The talented photographer documented this gorgeous season — its natural beauty, and some of the folks enjoying it. 

Here are his images, from the past few days.

Parker Harding Plaza blossoms.

Parker Harding, by the Saugatuck River.

Another view of downtown.

Musicians at Don Memo …

… and in front of the restaurant.

Last summer, Homes with Hope youngsters painted this mural on Compo Road South.

The vest pocket park, on the walking path to Compo Cove.

Al fresco at Arezzo. (Photos/JC Martin)

 

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A few days ago, off Compo Beach … (Photo/Thomas Purcell)

… and just before the snow, at Compo Cove (Photo/Amy Schneider)

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Built over 100 years ago, 44 Compo Cove has survived the Spanish flu, COVID and stormy weather. It’s challenged now by stronger storms, sea rise and other changes.

Schlaet’s Point, in today’s snow

Another view of Schlaet’s Point

The Hillspoint Road jetty

Compo Beach neighbors (Photos/Betsy P. Kahn)

Northrops: New Fence Is Temporary

The fence at Sherwood Mill Pond is temporary, says Jeff Northrop Jr.

His family owns the strip of land where a fence was erected yesterday. It’s on the north side of the walking path between Old Mill and Compo Cove.

The temporary fence keeps people and pets off of the property while water quality monitoring tests are conducted.

The testing — which may take a year — will examine eutrophication, Northrop says. That occurs when a body of water becomes overly enriched with minerals and nutrients, which induces excessive algae growth. The process may result in oxygen depletion of the water, which harms fish and other wildlife.

“Protecting marine resources starts with sound agricultural and waste management practices,” Northrop notes.

Sherwood Mill Pond. (Drone photo/Brandon Malin)

Sherwood Mill Pond was in bad shape in the 1970s. It took decades of work to get it where it is today.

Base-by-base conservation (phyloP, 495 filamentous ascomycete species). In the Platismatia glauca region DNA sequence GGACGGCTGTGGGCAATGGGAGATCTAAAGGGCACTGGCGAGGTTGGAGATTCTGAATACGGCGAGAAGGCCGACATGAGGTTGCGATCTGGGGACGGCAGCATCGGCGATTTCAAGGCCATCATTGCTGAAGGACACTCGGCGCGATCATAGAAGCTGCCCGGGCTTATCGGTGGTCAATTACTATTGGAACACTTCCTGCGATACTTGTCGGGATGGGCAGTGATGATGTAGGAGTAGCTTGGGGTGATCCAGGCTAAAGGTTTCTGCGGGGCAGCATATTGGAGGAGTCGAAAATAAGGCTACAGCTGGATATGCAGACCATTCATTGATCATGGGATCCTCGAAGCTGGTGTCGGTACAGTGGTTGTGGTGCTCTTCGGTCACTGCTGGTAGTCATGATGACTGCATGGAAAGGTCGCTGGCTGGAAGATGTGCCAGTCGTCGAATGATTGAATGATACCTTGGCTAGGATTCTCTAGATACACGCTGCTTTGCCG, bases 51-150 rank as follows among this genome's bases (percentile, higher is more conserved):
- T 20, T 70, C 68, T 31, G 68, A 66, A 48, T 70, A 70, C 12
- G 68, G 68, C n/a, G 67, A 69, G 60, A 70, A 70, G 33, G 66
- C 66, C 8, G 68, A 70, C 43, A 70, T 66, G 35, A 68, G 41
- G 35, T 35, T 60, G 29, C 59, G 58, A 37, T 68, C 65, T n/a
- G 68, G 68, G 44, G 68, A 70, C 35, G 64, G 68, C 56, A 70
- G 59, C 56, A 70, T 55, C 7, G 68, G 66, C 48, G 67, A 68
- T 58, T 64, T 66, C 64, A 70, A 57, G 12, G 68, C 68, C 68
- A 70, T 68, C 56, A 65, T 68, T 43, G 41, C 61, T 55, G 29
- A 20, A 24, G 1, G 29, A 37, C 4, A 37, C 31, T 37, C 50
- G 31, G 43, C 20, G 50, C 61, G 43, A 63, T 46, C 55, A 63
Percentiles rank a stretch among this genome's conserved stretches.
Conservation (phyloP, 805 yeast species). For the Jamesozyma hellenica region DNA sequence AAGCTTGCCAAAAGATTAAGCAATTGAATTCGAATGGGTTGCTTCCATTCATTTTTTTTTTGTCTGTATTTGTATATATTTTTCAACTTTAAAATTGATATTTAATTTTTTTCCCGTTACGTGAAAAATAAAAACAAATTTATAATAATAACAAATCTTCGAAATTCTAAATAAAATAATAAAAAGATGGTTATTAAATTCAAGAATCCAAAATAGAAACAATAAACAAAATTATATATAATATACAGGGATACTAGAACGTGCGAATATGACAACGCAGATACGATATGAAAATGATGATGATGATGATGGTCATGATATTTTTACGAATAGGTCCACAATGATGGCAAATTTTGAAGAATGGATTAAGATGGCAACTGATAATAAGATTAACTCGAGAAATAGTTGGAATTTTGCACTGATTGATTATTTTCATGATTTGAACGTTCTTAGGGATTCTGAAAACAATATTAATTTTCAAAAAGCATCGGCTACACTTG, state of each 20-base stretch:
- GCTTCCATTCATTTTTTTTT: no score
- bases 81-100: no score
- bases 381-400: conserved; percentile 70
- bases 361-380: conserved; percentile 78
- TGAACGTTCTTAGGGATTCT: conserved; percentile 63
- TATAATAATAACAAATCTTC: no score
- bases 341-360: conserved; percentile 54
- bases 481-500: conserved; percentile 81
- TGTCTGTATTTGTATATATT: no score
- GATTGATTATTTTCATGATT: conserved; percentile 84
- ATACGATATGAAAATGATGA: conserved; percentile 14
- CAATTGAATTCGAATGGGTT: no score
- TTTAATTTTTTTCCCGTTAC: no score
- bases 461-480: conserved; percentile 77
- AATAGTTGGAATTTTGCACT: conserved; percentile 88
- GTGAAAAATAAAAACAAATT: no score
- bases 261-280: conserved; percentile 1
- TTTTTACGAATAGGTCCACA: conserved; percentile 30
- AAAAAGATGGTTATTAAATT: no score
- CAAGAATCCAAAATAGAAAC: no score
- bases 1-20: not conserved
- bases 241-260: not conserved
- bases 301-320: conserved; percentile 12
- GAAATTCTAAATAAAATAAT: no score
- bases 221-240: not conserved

The fence will prevent dogs, and humans like fishermen and crabbers, from accessing the pond, which could impact the testing.

If a permanent fence is needed — for liability purposes, and/or to keep hordes of youngsters from jumping off the bridge (as they did last loudly and constantly last summer, to the annoyance of neighbors) — Northrop says it will be more aesthetically pleasing than the chain link one that’s there now.

Temporarily.

The new fence at Sherwood Mill Pond.

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Christmas tree at the new town pocket park near Compo Cove (Photo/Amy Schneider)

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The first snow of the season:

Compo Cove (Photo/John Videler for Videler Photography)

A serene scene near King’s Highway (Photo/Rowene Weems)

Audrey Hertzel’s pup Ellie Mae — who turned 1 just 2 days ago — enjoys the snowy holiday decorations. (Photo/Audrey Hertzel)

Henry on the Cub Cadet (Photo/Brian McGunagle)

Wilkinson girls wake up to a snow day near Old Road (Photo/Carolyn Wilkinson)

Off to work — or play (Photo/Lauri Weiser)

Lansdowne gazebo (Photo/Lauri Weiser)

Pair of chairs (Photo/Lauri Weiser)

No outdoor dining today (Photo/Ellen Wentworth)

A job awaits (Photo/Lauri Weiser)

The scene last night near Long Lots Elementary School

 

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Compo Cove (Photo/Patricia McMahon)